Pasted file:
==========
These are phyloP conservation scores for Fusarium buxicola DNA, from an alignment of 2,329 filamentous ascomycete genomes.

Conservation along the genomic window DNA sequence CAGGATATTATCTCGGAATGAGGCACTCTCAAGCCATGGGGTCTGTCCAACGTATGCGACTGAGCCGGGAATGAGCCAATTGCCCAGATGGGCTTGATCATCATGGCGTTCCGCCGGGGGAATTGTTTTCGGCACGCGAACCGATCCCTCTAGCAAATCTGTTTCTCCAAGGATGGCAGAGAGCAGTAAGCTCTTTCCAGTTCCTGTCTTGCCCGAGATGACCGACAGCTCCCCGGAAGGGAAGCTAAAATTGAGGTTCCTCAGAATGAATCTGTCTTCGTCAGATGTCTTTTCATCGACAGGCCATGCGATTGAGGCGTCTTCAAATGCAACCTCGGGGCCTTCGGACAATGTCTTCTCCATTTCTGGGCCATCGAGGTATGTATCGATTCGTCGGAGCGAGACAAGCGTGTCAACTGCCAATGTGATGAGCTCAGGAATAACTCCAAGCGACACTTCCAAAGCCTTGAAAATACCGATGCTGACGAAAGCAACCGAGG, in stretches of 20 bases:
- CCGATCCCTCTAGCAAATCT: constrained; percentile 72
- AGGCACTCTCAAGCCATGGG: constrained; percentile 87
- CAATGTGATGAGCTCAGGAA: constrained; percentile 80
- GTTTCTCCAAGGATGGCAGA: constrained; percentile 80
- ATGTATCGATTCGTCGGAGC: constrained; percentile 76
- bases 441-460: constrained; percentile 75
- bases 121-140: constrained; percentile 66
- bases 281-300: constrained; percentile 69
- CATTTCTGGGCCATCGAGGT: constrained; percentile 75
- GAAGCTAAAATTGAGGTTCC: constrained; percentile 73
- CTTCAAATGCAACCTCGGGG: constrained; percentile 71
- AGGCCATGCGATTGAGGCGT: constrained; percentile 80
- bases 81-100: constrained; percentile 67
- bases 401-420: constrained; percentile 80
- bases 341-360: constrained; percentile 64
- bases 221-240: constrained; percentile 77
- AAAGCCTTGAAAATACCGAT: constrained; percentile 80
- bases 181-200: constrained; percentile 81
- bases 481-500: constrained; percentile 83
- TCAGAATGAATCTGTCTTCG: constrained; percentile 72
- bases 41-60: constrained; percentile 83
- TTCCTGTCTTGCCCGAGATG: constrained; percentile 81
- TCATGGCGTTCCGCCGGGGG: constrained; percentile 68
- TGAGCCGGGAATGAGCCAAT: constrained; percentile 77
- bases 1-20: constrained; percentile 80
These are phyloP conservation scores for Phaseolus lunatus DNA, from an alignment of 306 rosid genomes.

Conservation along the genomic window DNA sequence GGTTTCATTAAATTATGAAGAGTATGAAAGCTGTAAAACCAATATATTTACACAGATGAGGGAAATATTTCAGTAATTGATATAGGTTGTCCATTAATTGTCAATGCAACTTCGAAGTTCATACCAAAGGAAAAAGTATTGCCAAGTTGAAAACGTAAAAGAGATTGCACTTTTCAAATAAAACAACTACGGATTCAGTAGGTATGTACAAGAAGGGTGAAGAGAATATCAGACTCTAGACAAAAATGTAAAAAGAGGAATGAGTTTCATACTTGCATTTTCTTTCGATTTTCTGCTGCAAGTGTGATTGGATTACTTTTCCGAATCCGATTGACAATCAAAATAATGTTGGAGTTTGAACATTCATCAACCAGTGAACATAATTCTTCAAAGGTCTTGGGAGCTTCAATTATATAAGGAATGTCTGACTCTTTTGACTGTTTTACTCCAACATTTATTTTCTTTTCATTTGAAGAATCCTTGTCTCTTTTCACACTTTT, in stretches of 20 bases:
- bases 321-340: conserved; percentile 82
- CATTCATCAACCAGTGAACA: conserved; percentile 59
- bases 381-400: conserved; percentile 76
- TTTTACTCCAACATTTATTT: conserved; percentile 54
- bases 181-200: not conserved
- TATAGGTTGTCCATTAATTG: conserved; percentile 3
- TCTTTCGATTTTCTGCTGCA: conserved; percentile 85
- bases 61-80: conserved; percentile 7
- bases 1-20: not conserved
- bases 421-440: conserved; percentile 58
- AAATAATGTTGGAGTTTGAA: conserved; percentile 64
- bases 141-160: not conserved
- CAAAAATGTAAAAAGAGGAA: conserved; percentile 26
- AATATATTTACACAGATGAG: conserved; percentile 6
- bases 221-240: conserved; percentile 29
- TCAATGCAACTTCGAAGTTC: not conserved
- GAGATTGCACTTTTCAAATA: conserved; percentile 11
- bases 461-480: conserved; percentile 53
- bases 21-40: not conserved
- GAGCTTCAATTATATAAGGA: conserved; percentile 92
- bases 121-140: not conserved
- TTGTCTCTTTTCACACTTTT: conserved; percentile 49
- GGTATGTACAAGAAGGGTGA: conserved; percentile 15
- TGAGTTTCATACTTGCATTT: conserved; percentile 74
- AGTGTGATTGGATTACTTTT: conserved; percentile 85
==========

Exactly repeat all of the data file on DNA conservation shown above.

These are phyloP conservation scores for Fusarium buxicola DNA, from an alignment of 2,329 filamentous ascomycete genomes.

Conservation along the genomic window DNA sequence CAGGATATTATCTCGGAATGAGGCACTCTCAAGCCATGGGGTCTGTCCAACGTATGCGACTGAGCCGGGAATGAGCCAATTGCCCAGATGGGCTTGATCATCATGGCGTTCCGCCGGGGGAATTGTTTTCGGCACGCGAACCGATCCCTCTAGCAAATCTGTTTCTCCAAGGATGGCAGAGAGCAGTAAGCTCTTTCCAGTTCCTGTCTTGCCCGAGATGACCGACAGCTCCCCGGAAGGGAAGCTAAAATTGAGGTTCCTCAGAATGAATCTGTCTTCGTCAGATGTCTTTTCATCGACAGGCCATGCGATTGAGGCGTCTTCAAATGCAACCTCGGGGCCTTCGGACAATGTCTTCTCCATTTCTGGGCCATCGAGGTATGTATCGATTCGTCGGAGCGAGACAAGCGTGTCAACTGCCAATGTGATGAGCTCAGGAATAACTCCAAGCGACACTTCCAAAGCCTTGAAAATACCGATGCTGACGAAAGCAACCGAGG, in stretches of 20 bases:
- CCGATCCCTCTAGCAAATCT: constrained; percentile 72
- AGGCACTCTCAAGCCATGGG: constrained; percentile 87
- CAATGTGATGAGCTCAGGAA: constrained; percentile 80
- GTTTCTCCAAGGATGGCAGA: constrained; percentile 80
- ATGTATCGATTCGTCGGAGC: constrained; percentile 76
- bases 441-460: constrained; percentile 75
- bases 121-140: constrained; percentile 66
- bases 281-300: constrained; percentile 69
- CATTTCTGGGCCATCGAGGT: constrained; percentile 75
- GAAGCTAAAATTGAGGTTCC: constrained; percentile 73
- CTTCAAATGCAACCTCGGGG: constrained; percentile 71
- AGGCCATGCGATTGAGGCGT: constrained; percentile 80
- bases 81-100: constrained; percentile 67
- bases 401-420: constrained; percentile 80
- bases 341-360: constrained; percentile 64
- bases 221-240: constrained; percentile 77
- AAAGCCTTGAAAATACCGAT: constrained; percentile 80
- bases 181-200: constrained; percentile 81
- bases 481-500: constrained; percentile 83
- TCAGAATGAATCTGTCTTCG: constrained; percentile 72
- bases 41-60: constrained; percentile 83
- TTCCTGTCTTGCCCGAGATG: constrained; percentile 81
- TCATGGCGTTCCGCCGGGGG: constrained; percentile 68
- TGAGCCGGGAATGAGCCAAT: constrained; percentile 77
- bases 1-20: constrained; percentile 80
These are phyloP conservation scores for Phaseolus lunatus DNA, from an alignment of 306 rosid genomes.

Conservation along the genomic window DNA sequence GGTTTCATTAAATTATGAAGAGTATGAAAGCTGTAAAACCAATATATTTACACAGATGAGGGAAATATTTCAGTAATTGATATAGGTTGTCCATTAATTGTCAATGCAACTTCGAAGTTCATACCAAAGGAAAAAGTATTGCCAAGTTGAAAACGTAAAAGAGATTGCACTTTTCAAATAAAACAACTACGGATTCAGTAGGTATGTACAAGAAGGGTGAAGAGAATATCAGACTCTAGACAAAAATGTAAAAAGAGGAATGAGTTTCATACTTGCATTTTCTTTCGATTTTCTGCTGCAAGTGTGATTGGATTACTTTTCCGAATCCGATTGACAATCAAAATAATGTTGGAGTTTGAACATTCATCAACCAGTGAACATAATTCTTCAAAGGTCTTGGGAGCTTCAATTATATAAGGAATGTCTGACTCTTTTGACTGTTTTACTCCAACATTTATTTTCTTTTCATTTGAAGAATCCTTGTCTCTTTTCACACTTTT, in stretches of 20 bases:
- bases 321-340: conserved; percentile 82
- CATTCATCAACCAGTGAACA: conserved; percentile 59
- bases 381-400: conserved; percentile 76
- TTTTACTCCAACATTTATTT: conserved; percentile 54
- bases 181-200: not conserved
- TATAGGTTGTCCATTAATTG: conserved; percentile 3
- TCTTTCGATTTTCTGCTGCA: conserved; percentile 85
- bases 61-80: conserved; percentile 7
- bases 1-20: not conserved
- bases 421-440: conserved; percentile 58
- AAATAATGTTGGAGTTTGAA: conserved; percentile 64
- bases 141-160: not conserved
- CAAAAATGTAAAAAGAGGAA: conserved; percentile 26
- AATATATTTACACAGATGAG: conserved; percentile 6
- bases 221-240: conserved; percentile 29
- TCAATGCAACTTCGAAGTTC: not conserved
- GAGATTGCACTTTTCAAATA: conserved; percentile 11
- bases 461-480: conserved; percentile 53
- bases 21-40: not conserved
- GAGCTTCAATTATATAAGGA: conserved; percentile 92
- bases 121-140: not conserved
- TTGTCTCTTTTCACACTTTT: conserved; percentile 49
- GGTATGTACAAGAAGGGTGA: conserved; percentile 15
- TGAGTTTCATACTTGCATTT: conserved; percentile 74
- AGTGTGATTGGATTACTTTT: conserved; percentile 85